Bad speech is still free speech

University campuses must remain open to full discussion

LettersToTheEditorGraphic by Evan Tremblay.

I certainly understand the point the author is trying to make in the Sept. 6 editorial, “The so-called free speech crisis on university campuses is a fabrication.” That is, in an attempt to legitimize their despicable message, the neo-fascist alt-right and their ilk are crying that their right to freedom of expression is being trampled in the vociferous and sometimes violent objections to their ability to disseminate their ideas in public fora, including on university campuses.

The author justifies censorship of this type in terms of a legitimate response to protect the interests of the “communities who pay the highest price for the speaker’s so-called free speech,” claiming that this is merely “the community putting limits on what speech is considered acceptable.” In this way, the author sets up the argument that the free speech crisis on campuses “is a power struggle – one to seize the means of speaking freely.”

The author is viewing this issue as a zero-sum, winner-takes-all game where any group representing “the community” can use whatever means they choose to silence the other in defence of community standards.

Lost in this discussion and passion is the reality that the fundamental right to free speech is the cornerstone of democracy, and underlays all other democratic rights. Without the right to free speech, you can have no real freedom of the press, assembly, or association. There is no point in freedom of conscience and freedom of thought if you cannot give expression to your thoughts and conscience.

Speech that expresses hate – saying I hate you, your religion, your race, and so on – is still a legally protected form of expression. What I cannot do is incite others to violence against you, or against any race or religion.

Consider the case of David Ahenakew who, in remarks to a reporter, claimed Jewish people were a “disease” that started World War II. Though a judge called his remarks concerning Jews “revolting, disgusting, and untrue,” they did not constitute ”promoting hatred,” and were therefore lawful.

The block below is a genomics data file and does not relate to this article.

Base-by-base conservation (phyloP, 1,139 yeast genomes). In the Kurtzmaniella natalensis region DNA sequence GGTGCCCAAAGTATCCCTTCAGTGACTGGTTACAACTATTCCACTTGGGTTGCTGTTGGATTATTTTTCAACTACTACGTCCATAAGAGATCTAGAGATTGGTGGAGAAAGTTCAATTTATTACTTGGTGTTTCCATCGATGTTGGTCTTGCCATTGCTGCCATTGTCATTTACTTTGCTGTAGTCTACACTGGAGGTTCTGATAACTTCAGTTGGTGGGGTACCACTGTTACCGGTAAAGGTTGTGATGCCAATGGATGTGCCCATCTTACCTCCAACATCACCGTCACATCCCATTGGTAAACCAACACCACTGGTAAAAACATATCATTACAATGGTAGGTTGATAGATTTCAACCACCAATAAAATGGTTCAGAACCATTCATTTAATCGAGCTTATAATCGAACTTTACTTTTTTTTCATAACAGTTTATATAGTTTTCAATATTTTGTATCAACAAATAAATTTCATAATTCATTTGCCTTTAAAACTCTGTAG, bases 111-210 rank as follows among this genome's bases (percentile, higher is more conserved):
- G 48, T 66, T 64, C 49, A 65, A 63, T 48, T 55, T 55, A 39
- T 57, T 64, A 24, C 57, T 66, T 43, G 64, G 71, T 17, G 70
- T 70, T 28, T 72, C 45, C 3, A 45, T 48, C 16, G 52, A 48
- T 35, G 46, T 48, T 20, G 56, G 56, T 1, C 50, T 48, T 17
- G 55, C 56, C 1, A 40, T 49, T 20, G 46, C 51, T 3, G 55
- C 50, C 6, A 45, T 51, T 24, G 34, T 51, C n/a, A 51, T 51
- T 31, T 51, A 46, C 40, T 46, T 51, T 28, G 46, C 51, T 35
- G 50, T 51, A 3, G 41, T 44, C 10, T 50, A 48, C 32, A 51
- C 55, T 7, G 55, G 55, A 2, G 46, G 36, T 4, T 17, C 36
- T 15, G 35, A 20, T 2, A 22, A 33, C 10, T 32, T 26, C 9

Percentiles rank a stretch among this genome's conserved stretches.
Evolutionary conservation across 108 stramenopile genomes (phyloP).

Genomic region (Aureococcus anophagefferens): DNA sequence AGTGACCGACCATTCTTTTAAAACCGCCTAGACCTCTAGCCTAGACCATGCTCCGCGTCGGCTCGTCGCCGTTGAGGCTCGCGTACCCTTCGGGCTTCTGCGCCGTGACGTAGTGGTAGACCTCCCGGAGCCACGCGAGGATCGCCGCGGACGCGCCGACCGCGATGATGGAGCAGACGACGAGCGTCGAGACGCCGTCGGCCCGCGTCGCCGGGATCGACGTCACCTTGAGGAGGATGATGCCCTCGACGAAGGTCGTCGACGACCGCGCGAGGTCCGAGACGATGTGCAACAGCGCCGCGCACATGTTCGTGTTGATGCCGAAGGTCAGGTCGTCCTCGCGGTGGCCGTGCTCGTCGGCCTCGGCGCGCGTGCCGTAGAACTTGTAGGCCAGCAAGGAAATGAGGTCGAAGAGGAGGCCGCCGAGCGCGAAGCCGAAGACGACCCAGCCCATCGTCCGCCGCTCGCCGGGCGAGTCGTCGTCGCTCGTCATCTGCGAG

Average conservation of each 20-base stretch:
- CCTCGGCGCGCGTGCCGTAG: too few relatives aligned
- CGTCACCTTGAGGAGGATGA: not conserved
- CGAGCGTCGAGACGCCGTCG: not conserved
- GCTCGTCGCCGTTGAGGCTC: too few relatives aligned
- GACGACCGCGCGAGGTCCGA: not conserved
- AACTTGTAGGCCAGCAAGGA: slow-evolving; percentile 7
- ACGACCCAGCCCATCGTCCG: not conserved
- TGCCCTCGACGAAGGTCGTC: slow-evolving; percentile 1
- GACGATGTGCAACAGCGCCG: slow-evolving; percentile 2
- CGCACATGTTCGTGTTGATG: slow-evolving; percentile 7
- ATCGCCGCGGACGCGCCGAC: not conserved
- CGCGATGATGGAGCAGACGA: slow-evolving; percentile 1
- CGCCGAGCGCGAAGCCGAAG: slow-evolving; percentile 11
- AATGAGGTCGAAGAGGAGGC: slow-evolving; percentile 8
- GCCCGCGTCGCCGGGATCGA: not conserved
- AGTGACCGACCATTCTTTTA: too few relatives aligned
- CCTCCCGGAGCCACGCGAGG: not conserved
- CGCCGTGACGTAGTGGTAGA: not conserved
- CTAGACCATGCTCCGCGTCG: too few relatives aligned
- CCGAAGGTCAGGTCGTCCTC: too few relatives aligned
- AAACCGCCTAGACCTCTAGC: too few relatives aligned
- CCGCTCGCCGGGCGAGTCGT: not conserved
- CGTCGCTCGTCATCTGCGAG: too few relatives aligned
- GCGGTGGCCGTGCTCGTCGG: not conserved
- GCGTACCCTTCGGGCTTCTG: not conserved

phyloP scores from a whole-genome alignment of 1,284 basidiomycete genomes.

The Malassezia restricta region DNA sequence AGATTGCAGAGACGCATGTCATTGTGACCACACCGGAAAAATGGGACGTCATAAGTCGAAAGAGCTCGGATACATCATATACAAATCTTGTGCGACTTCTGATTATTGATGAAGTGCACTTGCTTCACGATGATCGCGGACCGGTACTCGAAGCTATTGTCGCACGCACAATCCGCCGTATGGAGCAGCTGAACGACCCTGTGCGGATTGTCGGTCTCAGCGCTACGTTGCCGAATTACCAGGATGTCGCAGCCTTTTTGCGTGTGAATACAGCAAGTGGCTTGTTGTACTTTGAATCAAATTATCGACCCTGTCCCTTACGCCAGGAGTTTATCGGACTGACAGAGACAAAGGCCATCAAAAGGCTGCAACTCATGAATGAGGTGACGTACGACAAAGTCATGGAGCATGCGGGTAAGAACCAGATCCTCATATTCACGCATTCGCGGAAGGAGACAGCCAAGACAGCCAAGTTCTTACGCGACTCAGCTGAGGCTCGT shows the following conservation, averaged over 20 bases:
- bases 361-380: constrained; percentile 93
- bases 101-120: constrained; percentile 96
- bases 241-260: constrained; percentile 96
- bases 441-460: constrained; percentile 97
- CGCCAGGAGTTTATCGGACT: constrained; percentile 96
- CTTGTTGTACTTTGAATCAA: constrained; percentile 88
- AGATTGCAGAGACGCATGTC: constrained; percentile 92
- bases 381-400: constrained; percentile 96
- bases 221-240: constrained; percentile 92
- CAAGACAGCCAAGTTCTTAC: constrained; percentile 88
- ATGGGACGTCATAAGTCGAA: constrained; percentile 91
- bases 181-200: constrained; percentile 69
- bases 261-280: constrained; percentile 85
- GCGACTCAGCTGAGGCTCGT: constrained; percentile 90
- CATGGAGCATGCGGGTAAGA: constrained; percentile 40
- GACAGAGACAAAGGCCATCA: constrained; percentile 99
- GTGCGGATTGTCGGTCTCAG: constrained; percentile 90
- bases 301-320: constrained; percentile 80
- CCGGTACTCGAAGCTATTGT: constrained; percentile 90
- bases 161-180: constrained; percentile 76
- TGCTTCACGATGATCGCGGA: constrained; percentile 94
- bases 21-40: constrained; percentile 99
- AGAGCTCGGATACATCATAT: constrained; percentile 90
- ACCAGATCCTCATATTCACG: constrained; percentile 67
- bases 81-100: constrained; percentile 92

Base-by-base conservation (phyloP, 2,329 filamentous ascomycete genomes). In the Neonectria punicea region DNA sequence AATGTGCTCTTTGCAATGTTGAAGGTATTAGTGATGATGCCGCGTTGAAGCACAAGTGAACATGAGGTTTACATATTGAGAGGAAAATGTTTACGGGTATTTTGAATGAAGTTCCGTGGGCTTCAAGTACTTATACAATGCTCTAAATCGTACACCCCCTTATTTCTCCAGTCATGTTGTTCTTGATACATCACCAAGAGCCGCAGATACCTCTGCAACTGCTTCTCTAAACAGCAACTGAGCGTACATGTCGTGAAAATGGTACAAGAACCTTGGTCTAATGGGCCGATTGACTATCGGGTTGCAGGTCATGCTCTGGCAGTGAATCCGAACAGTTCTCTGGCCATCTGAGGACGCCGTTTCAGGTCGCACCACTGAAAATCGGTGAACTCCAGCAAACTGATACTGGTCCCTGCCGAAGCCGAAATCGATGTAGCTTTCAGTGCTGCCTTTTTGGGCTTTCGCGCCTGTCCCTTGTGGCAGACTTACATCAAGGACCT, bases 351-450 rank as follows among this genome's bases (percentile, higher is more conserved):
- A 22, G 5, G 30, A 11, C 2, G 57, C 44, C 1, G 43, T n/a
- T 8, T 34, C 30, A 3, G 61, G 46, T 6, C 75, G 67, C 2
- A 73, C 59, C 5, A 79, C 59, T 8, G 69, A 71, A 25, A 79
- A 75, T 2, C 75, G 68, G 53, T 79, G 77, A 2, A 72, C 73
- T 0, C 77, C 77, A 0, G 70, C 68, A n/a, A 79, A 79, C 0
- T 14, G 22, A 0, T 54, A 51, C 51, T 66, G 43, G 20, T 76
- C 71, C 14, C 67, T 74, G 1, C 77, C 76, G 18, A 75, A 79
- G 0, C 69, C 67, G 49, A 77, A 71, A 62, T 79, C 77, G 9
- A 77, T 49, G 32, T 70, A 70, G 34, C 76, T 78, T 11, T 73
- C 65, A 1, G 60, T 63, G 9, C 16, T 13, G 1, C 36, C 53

The way to test the strength of the author’s argument that censorship is a justifiable community response is to reverse the circumstances, and see if the argument retains its validity.

Suppose that neo-fascists were the majority and that minority communities were those espousing democratic ideals. Would it then be the right of the fascists, in defence of their communities, to silence those promoting democratic ideals and attack the fundamental rights of the minority democrats? Obviously not.

The rights of minorities to speak freely in defence of their situation and ideals is critical to an effective democracy. Without it, there is tyranny of the majority, and democracy cannot survive, for a foundational principle of our democracy is the protection of minorities and their rights. Not just the protection of minorities that agree with the majority, or minorities that agree only with one another, but all minorities. Without these protections, no one is free and no one is safe; you are left with only the rights of the powerful.

Finally, this university and all universities must be a bastion of free expression. Campuses have to be fertile ground for free speech and ideas that have the capacity to change the world. But can they remain so when it is becoming harder and harder to have a full and free discussion of ideas?

When abhorrent speech and ideas are presented, it is our right – and I would say, responsibility – to speak up and rebut them with facts, logic, passion – and superior ideas.

It is even our right to protest and shout down those that espouse ideas that are anathema to us. In fact, silencing our opponents by shouting them down and ostracizing them is far easier than standing toe-to-toe with them in the arena of ideas. And by arguing with them, we argue in defence of fundamental human rights, liberalism, and democracy.

Yes, I hate what the neo-fascists have to say, and I can’t stand the narrow-mindedness and specious rationalizations of Ann Coulter and her ilk.

But if we are to be the leaders of tomorrow, we have to start by being leaders in fighting for fundamental rights on our own campus, beginning with free speech. To do otherwise is to follow the way of the coward.